"Deus Ex Machina": Grant Morrison invites Animal Man into his home, where they discuss the nature of Buddy's existence. Grant explains that he controls every aspect of Animal Man's life, showing him the comics he's wri
- This is my last story. I'm sorry it's all been such an anticlimax, but this is as far as I can take you. No explosions, no big revelations. A whimper rather than a bang.
Appearing in "Deus Ex Machina"
- Cliff Baker (Resurrected)
- Ellen Baker (Resurrected)
- Maxine Baker (Resurrected)
- Justice League International (Mentioned only)
- Skipper the dog
- T. C. the cat
- Yellow Aliens (Mentioned only)
- Comic Books
Synopsis for "Deus Ex Machina"
Grant Morrison invites Animal Man into his home, where they discuss the nature of Buddy's existence. Grant explains that he controls every aspect of Animal Man's life, showing him the comics he's written.
Buddy becomes angry, knowing that Grant Morrison is responsible for the death of his family. The writer is remorseless, noting that the drama of the story makes the comic more realistic.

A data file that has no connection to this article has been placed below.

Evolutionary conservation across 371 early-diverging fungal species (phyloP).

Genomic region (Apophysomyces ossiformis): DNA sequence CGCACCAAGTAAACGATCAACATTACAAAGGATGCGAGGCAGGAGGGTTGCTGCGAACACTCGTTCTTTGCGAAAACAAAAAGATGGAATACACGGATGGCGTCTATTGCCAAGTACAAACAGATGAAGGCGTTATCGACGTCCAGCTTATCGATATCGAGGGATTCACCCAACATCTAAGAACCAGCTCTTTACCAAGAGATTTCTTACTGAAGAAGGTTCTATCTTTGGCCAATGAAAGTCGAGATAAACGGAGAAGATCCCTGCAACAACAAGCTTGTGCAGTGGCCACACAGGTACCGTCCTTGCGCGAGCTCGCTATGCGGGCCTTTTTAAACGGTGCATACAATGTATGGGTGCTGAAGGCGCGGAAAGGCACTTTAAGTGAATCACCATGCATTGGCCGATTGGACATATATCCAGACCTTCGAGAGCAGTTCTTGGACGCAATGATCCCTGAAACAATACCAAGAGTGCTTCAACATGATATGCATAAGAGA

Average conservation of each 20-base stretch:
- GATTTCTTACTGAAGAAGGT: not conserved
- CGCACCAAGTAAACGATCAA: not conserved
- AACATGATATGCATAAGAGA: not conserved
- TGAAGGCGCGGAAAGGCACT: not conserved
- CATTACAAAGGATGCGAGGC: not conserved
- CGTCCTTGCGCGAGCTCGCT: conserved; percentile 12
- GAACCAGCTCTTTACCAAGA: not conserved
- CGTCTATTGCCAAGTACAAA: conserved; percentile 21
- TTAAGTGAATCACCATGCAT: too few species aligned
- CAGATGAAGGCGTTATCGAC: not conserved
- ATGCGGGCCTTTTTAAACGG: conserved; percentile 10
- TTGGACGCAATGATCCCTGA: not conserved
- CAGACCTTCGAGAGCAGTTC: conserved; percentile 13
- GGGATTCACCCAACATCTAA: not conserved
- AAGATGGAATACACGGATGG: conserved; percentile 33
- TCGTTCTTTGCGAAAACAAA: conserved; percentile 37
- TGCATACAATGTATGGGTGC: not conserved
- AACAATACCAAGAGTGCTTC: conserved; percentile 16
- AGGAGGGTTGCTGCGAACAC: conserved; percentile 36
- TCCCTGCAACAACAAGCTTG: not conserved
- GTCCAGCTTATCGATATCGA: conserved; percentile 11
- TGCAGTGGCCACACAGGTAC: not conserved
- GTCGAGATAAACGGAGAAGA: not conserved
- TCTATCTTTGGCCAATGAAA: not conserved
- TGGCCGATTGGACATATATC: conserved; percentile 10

They go for a walk, where Grant explains that the real world is far more bleak than the comic book reality, and that he has used the comic as a mouthpiece for his own concerns about animal rights.
Eventually, Grant reveals that this will be his last issue of Animal Man, and that there will be a new writer soon - a new write who might make dramatic changes to Buddy's character. Buddy is incredulous, demanding that Morrison bring back his family. The writer simply comments that the discussion has become boring, and provides Buddy with some villains to fight as a distraction.
Morrison takes the opportunity to thank the editors and artists who helped make the book what it is, and names some specific readers who wrote in, and inspired him. Meanwhile, Buddy is soundly defeated by the villains, and lies in a pool of blood behind his writer.
Morrison notes that it's only a comic, and Buddy is actually alright. Before leaving, he seems to have a sudden change of heart about Buddy's family, and as he disappears from the page, he tells Animal Man to forget they ever met.
Suddenly, Buddy is home, his family is alive and well, and he cries tears of joy.
Morrison is unsatisfied with the ending, and adds a short story about his childhood imaginary friend Foxy as a form of denouement.
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